In any case, waiting too long to purchase a policy can result in prohibitively expensive premiums. It can also easily result in rejection. From the ages of 60 to 69, only 42.2% of applicants qualify for the insurance. Another caveat to keep in mind is this: insurance premiums inevitably rise; older people’s income tends to diminish. But there is much to beware of here, including the kind of “care” included, and what happens if the insurance company cancels the policy.
Despite insurance companies advising individuals to purchase long-term care insurance even earlier than the age of 40, according to an expert source.“Consumer Reports recommends not purchasing coverage before the age of 60” (that is for those who are healthy, of course – you must be healthy to purchase this insurance) . “The older a senior is, the higher their monthly premiums,” but of course the expectation is that a person who is now 60 will be paying those premiums for a shorter period of time before they need benefits. “Other factors affecting cost include benefits covered… and the health of applicant. Younger seniors should expect to pay … at a minimum several hundred dollars per month. The cost could be as high as several thousand dollars per month for older seniors.”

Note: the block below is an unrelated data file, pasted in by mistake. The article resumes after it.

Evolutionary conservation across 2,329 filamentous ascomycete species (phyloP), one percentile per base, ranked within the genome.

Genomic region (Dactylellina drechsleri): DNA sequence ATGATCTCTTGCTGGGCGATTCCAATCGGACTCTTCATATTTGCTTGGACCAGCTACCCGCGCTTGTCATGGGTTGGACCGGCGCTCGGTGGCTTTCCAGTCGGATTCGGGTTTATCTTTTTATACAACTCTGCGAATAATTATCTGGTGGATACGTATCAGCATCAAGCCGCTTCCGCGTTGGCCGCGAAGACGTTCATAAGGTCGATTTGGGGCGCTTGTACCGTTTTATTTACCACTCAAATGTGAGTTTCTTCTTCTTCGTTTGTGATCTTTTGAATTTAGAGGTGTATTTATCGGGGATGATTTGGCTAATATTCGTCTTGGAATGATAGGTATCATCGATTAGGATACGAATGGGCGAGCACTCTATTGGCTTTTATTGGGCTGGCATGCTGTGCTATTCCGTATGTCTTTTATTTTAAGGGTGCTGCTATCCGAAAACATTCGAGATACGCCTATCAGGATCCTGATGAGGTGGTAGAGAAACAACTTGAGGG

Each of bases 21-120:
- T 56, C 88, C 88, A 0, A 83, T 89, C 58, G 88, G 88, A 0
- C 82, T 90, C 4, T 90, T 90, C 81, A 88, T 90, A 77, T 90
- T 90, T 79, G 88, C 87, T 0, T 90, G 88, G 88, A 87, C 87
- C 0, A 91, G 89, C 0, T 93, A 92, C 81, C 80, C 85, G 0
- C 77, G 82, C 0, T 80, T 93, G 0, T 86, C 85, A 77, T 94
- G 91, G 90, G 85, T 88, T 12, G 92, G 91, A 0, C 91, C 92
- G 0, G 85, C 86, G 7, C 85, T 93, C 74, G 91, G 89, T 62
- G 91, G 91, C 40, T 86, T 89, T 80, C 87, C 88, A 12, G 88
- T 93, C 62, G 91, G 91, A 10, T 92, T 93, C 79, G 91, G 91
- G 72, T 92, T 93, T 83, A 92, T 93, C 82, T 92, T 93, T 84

Fortunately, there is an alternative to the quagmire of long-term care insurance, and that is a government-provided program, (much-maligned in other contexts) Medicaid (not to be confused with Medicare, which is totally different). (You may want to review the video: Medicaid Vs. Medicare.) Often people think they have too many assets, even if it is just their own paid-off home, to qualify for Medicaid. That is not the case. Let’s say you purchased your home for $50,000 twenty years ago and it is now worth $500,000 – you will be able to pass that entire amount on to your heirs, but only if you consult the experts and plan ahead.
Advance Planning Works